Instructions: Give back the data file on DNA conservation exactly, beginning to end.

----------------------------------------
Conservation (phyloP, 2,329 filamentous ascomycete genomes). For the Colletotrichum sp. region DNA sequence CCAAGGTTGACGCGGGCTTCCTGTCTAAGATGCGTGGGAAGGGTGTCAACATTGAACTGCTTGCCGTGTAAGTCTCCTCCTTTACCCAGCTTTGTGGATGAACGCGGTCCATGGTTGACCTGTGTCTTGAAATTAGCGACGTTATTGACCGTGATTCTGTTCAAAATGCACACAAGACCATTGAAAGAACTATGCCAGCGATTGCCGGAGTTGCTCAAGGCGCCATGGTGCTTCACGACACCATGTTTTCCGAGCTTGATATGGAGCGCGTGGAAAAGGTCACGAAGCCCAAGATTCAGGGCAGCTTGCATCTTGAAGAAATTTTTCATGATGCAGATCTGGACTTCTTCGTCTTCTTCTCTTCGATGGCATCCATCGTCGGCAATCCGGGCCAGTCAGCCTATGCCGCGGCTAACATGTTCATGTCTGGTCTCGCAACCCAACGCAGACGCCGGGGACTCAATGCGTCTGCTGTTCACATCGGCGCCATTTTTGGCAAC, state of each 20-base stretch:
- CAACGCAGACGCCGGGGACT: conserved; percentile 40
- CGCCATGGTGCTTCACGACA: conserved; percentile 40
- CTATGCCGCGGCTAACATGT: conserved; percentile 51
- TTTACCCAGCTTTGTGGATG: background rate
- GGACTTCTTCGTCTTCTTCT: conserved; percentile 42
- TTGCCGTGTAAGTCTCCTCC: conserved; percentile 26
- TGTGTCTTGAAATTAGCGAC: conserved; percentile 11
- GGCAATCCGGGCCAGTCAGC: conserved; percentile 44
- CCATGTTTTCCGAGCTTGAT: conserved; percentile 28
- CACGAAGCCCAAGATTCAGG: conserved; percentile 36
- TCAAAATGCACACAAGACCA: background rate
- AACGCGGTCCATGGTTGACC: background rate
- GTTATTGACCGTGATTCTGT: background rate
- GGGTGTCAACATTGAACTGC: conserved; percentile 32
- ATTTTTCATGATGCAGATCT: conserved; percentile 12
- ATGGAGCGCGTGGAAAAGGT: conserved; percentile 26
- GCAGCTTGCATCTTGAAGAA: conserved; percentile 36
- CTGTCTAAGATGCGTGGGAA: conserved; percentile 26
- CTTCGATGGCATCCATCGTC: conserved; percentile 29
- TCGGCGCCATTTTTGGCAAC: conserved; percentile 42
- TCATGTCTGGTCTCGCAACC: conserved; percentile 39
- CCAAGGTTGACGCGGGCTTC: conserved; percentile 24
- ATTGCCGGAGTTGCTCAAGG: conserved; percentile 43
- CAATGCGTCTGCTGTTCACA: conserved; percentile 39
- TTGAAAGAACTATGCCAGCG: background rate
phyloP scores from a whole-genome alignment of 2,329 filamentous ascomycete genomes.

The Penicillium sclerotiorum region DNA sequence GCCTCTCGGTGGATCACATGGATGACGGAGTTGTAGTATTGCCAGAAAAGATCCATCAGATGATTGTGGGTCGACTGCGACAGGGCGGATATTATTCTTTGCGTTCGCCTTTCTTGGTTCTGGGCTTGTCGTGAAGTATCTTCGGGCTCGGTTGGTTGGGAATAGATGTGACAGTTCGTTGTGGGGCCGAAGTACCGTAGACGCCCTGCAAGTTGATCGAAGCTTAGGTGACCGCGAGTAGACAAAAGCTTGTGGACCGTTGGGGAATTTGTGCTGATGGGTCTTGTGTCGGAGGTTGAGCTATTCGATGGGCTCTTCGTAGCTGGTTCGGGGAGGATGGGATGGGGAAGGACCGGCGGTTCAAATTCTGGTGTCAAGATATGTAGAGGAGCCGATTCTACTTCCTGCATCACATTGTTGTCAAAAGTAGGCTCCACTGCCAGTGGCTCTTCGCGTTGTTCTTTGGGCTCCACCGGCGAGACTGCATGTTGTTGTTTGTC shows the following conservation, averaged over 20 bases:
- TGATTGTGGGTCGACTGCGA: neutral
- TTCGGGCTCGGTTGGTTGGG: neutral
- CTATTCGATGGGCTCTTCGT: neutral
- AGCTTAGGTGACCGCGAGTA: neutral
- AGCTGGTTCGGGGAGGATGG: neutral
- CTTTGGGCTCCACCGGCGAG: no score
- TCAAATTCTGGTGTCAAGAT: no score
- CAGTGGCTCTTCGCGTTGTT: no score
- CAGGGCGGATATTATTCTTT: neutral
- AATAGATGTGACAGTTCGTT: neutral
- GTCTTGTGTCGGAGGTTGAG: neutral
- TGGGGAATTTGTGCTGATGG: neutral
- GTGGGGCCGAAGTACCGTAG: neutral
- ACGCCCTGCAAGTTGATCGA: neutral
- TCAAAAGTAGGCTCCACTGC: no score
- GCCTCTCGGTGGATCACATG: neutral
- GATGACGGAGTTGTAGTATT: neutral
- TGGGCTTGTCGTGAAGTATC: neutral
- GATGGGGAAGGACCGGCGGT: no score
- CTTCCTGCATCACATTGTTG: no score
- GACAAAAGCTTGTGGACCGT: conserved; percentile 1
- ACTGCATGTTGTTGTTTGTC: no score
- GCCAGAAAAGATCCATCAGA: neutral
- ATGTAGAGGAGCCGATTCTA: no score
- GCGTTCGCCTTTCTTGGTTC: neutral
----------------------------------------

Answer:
Conservation (phyloP, 2,329 filamentous ascomycete genomes). For the Colletotrichum sp. region DNA sequence CCAAGGTTGACGCGGGCTTCCTGTCTAAGATGCGTGGGAAGGGTGTCAACATTGAACTGCTTGCCGTGTAAGTCTCCTCCTTTACCCAGCTTTGTGGATGAACGCGGTCCATGGTTGACCTGTGTCTTGAAATTAGCGACGTTATTGACCGTGATTCTGTTCAAAATGCACACAAGACCATTGAAAGAACTATGCCAGCGATTGCCGGAGTTGCTCAAGGCGCCATGGTGCTTCACGACACCATGTTTTCCGAGCTTGATATGGAGCGCGTGGAAAAGGTCACGAAGCCCAAGATTCAGGGCAGCTTGCATCTTGAAGAAATTTTTCATGATGCAGATCTGGACTTCTTCGTCTTCTTCTCTTCGATGGCATCCATCGTCGGCAATCCGGGCCAGTCAGCCTATGCCGCGGCTAACATGTTCATGTCTGGTCTCGCAACCCAACGCAGACGCCGGGGACTCAATGCGTCTGCTGTTCACATCGGCGCCATTTTTGGCAAC, state of each 20-base stretch:
- CAACGCAGACGCCGGGGACT: conserved; percentile 40
- CGCCATGGTGCTTCACGACA: conserved; percentile 40
- CTATGCCGCGGCTAACATGT: conserved; percentile 51
- TTTACCCAGCTTTGTGGATG: background rate
- GGACTTCTTCGTCTTCTTCT: conserved; percentile 42
- TTGCCGTGTAAGTCTCCTCC: conserved; percentile 26
- TGTGTCTTGAAATTAGCGAC: conserved; percentile 11
- GGCAATCCGGGCCAGTCAGC: conserved; percentile 44
- CCATGTTTTCCGAGCTTGAT: conserved; percentile 28
- CACGAAGCCCAAGATTCAGG: conserved; percentile 36
- TCAAAATGCACACAAGACCA: background rate
- AACGCGGTCCATGGTTGACC: background rate
- GTTATTGACCGTGATTCTGT: background rate
- GGGTGTCAACATTGAACTGC: conserved; percentile 32
- ATTTTTCATGATGCAGATCT: conserved; percentile 12
- ATGGAGCGCGTGGAAAAGGT: conserved; percentile 26
- GCAGCTTGCATCTTGAAGAA: conserved; percentile 36
- CTGTCTAAGATGCGTGGGAA: conserved; percentile 26
- CTTCGATGGCATCCATCGTC: conserved; percentile 29
- TCGGCGCCATTTTTGGCAAC: conserved; percentile 42
- TCATGTCTGGTCTCGCAACC: conserved; percentile 39
- CCAAGGTTGACGCGGGCTTC: conserved; percentile 24
- ATTGCCGGAGTTGCTCAAGG: conserved; percentile 43
- CAATGCGTCTGCTGTTCACA: conserved; percentile 39
- TTGAAAGAACTATGCCAGCG: background rate
phyloP scores from a whole-genome alignment of 2,329 filamentous ascomycete genomes.

The Penicillium sclerotiorum region DNA sequence GCCTCTCGGTGGATCACATGGATGACGGAGTTGTAGTATTGCCAGAAAAGATCCATCAGATGATTGTGGGTCGACTGCGACAGGGCGGATATTATTCTTTGCGTTCGCCTTTCTTGGTTCTGGGCTTGTCGTGAAGTATCTTCGGGCTCGGTTGGTTGGGAATAGATGTGACAGTTCGTTGTGGGGCCGAAGTACCGTAGACGCCCTGCAAGTTGATCGAAGCTTAGGTGACCGCGAGTAGACAAAAGCTTGTGGACCGTTGGGGAATTTGTGCTGATGGGTCTTGTGTCGGAGGTTGAGCTATTCGATGGGCTCTTCGTAGCTGGTTCGGGGAGGATGGGATGGGGAAGGACCGGCGGTTCAAATTCTGGTGTCAAGATATGTAGAGGAGCCGATTCTACTTCCTGCATCACATTGTTGTCAAAAGTAGGCTCCACTGCCAGTGGCTCTTCGCGTTGTTCTTTGGGCTCCACCGGCGAGACTGCATGTTGTTGTTTGTC shows the following conservation, averaged over 20 bases:
- TGATTGTGGGTCGACTGCGA: neutral
- TTCGGGCTCGGTTGGTTGGG: neutral
- CTATTCGATGGGCTCTTCGT: neutral
- AGCTTAGGTGACCGCGAGTA: neutral
- AGCTGGTTCGGGGAGGATGG: neutral
- CTTTGGGCTCCACCGGCGAG: no score
- TCAAATTCTGGTGTCAAGAT: no score
- CAGTGGCTCTTCGCGTTGTT: no score
- CAGGGCGGATATTATTCTTT: neutral
- AATAGATGTGACAGTTCGTT: neutral
- GTCTTGTGTCGGAGGTTGAG: neutral
- TGGGGAATTTGTGCTGATGG: neutral
- GTGGGGCCGAAGTACCGTAG: neutral
- ACGCCCTGCAAGTTGATCGA: neutral
- TCAAAAGTAGGCTCCACTGC: no score
- GCCTCTCGGTGGATCACATG: neutral
- GATGACGGAGTTGTAGTATT: neutral
- TGGGCTTGTCGTGAAGTATC: neutral
- GATGGGGAAGGACCGGCGGT: no score
- CTTCCTGCATCACATTGTTG: no score
- GACAAAAGCTTGTGGACCGT: conserved; percentile 1
- ACTGCATGTTGTTGTTTGTC: no score
- GCCAGAAAAGATCCATCAGA: neutral
- ATGTAGAGGAGCCGATTCTA: no score
- GCGTTCGCCTTTCTTGGTTC: neutral